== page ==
Leonids

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The Leonids (/ˈliː.ənɪdz/ LEE-ə-nids) are a prolific meteor shower associated with the comet Tempel-Tuttle. The Leonids get their name from the location of their radiant in the constellation Leo: the meteors appear to radiate from that point in the sky. They tend to peak in November.

Earth moves through the meteoroid stream of particles left from the passages of a comet. The stream comprises solid particles, known as meteoroids, ejected by the comet as its frozen gases evaporate under the heat of the Sun when it is close enough – typically closer than Jupiter's orbit. The Leonids are a fast moving stream which come close to or cross the path of the Earth and impact the Earth at 72 km/s.[1] Leonids in particular are well known for having bright meteors or fireballs which may be 9 mm across and have 85 g of mass and punch into the atmosphere with the kinetic energy of a car hitting at 60 mph. An annual Leonid shower may deposit 12 or 13 tons of particles across the entire planet. Sometimes these trails of meteoroids cause meteor showers and sometimes meteor storms.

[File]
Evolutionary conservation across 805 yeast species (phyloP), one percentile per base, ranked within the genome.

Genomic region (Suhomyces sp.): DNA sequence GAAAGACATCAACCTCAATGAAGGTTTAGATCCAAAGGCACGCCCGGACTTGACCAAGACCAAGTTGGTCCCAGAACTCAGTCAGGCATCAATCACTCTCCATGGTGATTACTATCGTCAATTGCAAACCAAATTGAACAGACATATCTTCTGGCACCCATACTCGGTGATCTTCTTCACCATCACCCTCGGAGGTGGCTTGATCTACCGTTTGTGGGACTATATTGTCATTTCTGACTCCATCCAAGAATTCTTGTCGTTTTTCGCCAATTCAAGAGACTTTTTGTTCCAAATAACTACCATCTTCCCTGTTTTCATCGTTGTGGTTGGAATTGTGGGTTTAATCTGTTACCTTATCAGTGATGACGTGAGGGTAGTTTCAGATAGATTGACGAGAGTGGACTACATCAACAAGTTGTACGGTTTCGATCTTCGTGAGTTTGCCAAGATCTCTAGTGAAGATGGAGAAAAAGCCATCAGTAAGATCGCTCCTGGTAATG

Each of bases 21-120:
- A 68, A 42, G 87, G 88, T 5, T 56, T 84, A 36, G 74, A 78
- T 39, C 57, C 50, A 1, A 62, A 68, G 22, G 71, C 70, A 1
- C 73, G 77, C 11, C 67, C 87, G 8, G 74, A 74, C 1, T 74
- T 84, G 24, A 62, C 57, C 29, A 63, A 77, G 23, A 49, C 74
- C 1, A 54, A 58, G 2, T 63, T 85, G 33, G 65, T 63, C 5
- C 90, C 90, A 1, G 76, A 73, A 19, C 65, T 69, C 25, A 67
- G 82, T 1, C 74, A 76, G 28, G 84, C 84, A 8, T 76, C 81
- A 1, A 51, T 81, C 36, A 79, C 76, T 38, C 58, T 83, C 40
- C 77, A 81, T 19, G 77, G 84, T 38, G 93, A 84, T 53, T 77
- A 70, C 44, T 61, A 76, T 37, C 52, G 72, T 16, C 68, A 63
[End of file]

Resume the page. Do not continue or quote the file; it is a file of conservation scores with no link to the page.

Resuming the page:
The meteoroids left by the comet are organized in trails in orbits similar to though different from that of the comet. They are differentially disturbed by the planets, in particular Jupiter[2] and to a lesser extent by radiation pressure from the sun, the Poynting–Robertson effect, and the Yarkovsky effect.[3] Old trails are spatially not dense and compose the meteor shower with a few meteors per minute. In the case of the Leonids that tends to peak around November 17, but some are spread through several days on either side and the specific peak changing every year.[4] Conversely, young trails are spatially very dense and the cause of meteor storms when the Earth enters one. Usual counts during a storm exceed 1000 meteors per hour,[5] to be compared to the annual background (1 to 2 meteors per hour) and the shower background (a few per hour).

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